About a week ago, I was interviewed by Kevin O'Reilly of American Medical News for the article "Anonymous Posts: Liberating Or Unprofessional" published today on their website. Kevin said that he hadn't heard of my Doctor Anonymous" work until after I re-branded myself as me. I mean, hey, how could you have not heard of me (hehe).
We had a great conversation where I even gave him a little history lesson of how it was "back in the day" in 2005-06 when the majority of physician bloggers were anonymous. Remember bloggers like Surgeonsblog? PandaBear? FatDoctor? And others? Here are my quotes from today's article.
When he started blogging as Doctor Anonymous in 2006, Mike Sevilla, MD, used the outlet to frequently express his frustrations with noncompliant patients and as a way to process his emotions. "If there was a case that was really on my mind here at the office or in the hospital, then I would write about it, then post it and be done with it," said Dr. Sevilla, a family physician in Salem, Ohio.
In March, Dr. Sevilla decided to start blogging and tweeting under his own name. He said he changed course, in part, because he realized that his anonymity was not secure. Dr. Sevilla no longer writes about specific patients and exercises more self-censorship. There was some value in writing anonymously, he said. "I miss being able to share some of those raw, core emotions," he said. "A lot of that stuff I'd write and not edit it. I would just send it out as one take, kind of release it and then move on."
Today's article opens with our good friend @BurbDoc, who is, at the moment, the most notorious anonymous physician tweeter (or at least we think she/he is a physician). I have talked to a lot of people about @BurbDoc in the past, but, as far as I know, this is the first written opinion I have seen. Even though it was not printed in the article, I told Kevin that I didn't think that those tweets were unprofessional, namely because that is what I was doing when I started my blogging life.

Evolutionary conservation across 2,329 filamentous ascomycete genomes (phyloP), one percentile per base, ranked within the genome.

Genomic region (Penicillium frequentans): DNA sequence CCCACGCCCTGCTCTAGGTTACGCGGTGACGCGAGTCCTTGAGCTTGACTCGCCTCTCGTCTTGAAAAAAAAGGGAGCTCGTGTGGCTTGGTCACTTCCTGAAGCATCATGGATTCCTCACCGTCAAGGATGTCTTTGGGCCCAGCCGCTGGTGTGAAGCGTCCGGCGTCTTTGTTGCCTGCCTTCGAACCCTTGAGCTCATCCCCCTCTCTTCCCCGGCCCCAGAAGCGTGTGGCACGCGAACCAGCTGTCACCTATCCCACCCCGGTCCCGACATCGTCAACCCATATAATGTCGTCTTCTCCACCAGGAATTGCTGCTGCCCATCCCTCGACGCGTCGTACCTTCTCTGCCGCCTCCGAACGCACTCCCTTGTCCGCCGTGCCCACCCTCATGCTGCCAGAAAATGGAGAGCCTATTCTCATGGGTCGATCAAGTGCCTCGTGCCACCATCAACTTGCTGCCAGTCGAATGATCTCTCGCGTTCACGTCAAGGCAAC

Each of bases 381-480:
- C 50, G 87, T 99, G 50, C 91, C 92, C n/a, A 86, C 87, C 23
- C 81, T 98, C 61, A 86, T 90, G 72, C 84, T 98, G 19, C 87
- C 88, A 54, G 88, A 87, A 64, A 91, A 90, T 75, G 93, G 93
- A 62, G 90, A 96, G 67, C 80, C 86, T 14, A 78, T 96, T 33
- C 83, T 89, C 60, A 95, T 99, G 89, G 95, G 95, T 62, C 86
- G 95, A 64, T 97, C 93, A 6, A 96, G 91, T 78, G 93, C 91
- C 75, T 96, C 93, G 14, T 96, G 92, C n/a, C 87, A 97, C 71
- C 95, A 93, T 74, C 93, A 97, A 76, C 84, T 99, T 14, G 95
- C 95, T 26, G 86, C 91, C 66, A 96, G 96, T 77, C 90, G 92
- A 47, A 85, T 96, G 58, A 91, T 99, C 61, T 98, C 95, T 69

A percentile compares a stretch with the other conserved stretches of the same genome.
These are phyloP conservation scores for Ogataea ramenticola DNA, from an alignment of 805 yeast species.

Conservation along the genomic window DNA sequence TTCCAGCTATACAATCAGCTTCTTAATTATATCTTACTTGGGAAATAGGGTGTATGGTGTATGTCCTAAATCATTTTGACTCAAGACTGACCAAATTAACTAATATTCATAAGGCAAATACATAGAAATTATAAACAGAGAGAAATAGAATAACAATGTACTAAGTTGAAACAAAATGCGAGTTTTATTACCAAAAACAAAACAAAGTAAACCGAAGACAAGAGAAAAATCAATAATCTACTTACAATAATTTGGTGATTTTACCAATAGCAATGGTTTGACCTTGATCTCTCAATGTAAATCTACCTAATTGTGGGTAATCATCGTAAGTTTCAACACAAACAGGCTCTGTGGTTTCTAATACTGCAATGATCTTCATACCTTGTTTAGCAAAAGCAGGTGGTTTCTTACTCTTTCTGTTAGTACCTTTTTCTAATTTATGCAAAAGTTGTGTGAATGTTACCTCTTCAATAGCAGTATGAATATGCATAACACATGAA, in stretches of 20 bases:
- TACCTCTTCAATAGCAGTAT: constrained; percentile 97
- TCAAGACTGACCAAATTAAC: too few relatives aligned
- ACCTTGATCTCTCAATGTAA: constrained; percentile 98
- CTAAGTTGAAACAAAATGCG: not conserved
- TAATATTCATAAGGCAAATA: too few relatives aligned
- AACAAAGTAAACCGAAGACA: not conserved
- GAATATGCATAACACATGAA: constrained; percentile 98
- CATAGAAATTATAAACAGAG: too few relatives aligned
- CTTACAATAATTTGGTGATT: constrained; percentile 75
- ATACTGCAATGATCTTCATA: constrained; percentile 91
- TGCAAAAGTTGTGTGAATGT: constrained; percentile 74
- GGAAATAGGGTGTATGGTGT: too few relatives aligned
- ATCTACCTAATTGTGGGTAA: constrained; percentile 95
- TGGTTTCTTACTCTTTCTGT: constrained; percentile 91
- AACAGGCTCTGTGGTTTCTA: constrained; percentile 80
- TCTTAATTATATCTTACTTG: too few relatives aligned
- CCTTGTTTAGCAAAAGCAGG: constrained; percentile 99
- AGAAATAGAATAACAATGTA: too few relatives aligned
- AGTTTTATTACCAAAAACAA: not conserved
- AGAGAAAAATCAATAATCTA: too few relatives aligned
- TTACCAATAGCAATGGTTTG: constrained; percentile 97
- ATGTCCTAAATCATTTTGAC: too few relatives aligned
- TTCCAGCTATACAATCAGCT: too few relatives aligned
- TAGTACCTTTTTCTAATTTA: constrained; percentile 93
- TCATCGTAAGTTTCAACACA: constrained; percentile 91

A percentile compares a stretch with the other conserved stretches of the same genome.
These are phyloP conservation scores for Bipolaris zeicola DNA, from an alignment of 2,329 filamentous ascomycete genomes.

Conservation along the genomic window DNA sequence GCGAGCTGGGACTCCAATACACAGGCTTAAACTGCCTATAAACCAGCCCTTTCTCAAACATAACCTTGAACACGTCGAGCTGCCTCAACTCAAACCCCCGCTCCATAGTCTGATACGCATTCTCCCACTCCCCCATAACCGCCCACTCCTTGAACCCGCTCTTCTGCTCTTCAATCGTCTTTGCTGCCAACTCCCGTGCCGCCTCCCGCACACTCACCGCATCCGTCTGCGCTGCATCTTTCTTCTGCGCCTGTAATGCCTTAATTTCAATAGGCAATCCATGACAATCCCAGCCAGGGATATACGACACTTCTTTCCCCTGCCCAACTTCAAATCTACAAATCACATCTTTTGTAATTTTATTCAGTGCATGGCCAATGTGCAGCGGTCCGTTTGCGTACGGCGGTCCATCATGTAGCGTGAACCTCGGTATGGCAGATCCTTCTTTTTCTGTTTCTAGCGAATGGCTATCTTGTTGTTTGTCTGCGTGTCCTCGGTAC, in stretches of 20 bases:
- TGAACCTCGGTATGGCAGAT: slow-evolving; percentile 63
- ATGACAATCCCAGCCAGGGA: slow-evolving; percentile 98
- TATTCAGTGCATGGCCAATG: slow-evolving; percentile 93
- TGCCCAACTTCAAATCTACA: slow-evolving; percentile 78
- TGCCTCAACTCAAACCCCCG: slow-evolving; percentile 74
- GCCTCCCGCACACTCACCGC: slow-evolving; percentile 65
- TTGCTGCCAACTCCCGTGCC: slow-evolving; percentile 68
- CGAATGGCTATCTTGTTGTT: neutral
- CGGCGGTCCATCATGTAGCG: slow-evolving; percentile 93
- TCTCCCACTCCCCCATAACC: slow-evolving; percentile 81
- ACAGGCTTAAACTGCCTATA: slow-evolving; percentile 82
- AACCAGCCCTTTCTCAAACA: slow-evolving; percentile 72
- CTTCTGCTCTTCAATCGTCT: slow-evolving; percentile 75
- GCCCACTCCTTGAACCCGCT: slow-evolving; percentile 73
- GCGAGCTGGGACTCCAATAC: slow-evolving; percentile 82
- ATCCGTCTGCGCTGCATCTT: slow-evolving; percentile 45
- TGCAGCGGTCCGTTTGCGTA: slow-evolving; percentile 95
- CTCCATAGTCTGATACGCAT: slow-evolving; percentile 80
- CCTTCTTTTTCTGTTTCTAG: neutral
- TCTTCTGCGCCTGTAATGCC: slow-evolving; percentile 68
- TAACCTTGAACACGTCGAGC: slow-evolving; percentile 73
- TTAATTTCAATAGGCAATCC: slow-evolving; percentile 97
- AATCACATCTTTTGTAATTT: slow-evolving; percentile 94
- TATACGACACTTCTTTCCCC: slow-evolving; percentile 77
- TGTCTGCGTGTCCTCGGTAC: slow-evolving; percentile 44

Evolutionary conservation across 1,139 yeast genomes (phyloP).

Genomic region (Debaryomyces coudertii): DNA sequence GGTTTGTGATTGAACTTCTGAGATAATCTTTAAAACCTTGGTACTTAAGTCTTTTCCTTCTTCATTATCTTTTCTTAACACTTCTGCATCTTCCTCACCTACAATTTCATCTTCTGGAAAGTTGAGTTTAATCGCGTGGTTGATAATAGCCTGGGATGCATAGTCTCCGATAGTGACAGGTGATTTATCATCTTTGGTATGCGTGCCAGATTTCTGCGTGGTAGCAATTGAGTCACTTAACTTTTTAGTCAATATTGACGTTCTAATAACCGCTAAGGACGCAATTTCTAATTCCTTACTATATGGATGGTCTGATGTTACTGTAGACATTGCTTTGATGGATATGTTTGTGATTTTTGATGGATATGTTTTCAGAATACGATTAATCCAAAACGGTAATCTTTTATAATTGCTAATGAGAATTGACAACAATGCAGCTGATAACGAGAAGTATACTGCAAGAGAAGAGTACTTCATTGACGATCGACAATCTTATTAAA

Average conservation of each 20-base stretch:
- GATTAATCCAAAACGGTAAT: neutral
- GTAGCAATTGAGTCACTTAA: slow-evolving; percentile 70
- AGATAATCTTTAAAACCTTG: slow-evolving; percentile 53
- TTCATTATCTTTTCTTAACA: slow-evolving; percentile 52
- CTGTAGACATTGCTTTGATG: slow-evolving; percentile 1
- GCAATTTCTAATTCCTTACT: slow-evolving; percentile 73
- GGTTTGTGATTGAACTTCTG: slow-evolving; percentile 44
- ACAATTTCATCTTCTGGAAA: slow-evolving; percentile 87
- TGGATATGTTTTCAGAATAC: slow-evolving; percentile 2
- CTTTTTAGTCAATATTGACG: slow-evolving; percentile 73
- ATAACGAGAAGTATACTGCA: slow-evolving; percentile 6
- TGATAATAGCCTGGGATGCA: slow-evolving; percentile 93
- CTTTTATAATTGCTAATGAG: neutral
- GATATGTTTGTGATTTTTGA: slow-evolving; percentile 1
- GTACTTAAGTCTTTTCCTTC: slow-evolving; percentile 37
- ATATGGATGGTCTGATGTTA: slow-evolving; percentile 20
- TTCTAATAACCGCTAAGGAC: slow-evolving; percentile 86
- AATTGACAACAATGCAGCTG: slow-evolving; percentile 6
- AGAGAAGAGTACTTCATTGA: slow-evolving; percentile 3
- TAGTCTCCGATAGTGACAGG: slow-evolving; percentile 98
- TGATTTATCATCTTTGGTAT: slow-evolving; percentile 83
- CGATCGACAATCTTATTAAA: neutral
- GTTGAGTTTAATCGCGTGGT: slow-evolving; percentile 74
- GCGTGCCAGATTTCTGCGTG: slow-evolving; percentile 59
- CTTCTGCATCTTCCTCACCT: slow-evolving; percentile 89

Now, do I do that now? No. The article then goes into the beginnings of my blogging life when I was talking about patient. What the article didn't say was that at some point in the past (probably around the Dr. Flea time), I deleted A LOT of those posts and I no longer talk about patients because I don't think talking about patients is a good idea. Some of you out there are probably saying that I'm a hypocrite now for saying that, but how I defend that is I have went through a social media evolution in the past few years.
When I tell the story of the Doctor Anonymous blog in my social media presentations (along with my conversation with Kevin), I started my blog with the idea of bringing my readers inside the exam room to tell the story of how it is to practice medicine in the United States health care system. There is some good and there is some bad.
I wrote some of those posts because I didn't know what else to do with all that emotion that was going through my mind on those tough days. Since then, I have found other outlets to express those emotions. But, back then, blogging was very therapeutic for me. In addition, in the social media enviroment at the time, the majority of popular physician bloggers were anonymous. So, the norm was being anonymous.
I wrote this post today to give some clarity to today's AmMedNews article and to fill in some gaps that I thought were lacking in the article. Don't get me wrong, I really appreciate Kevin talking with me and the other physicians in the article. If you have further questions for me on this topic, please feel free to contact me through the website here, and I'll be happy to try to address any of your questions.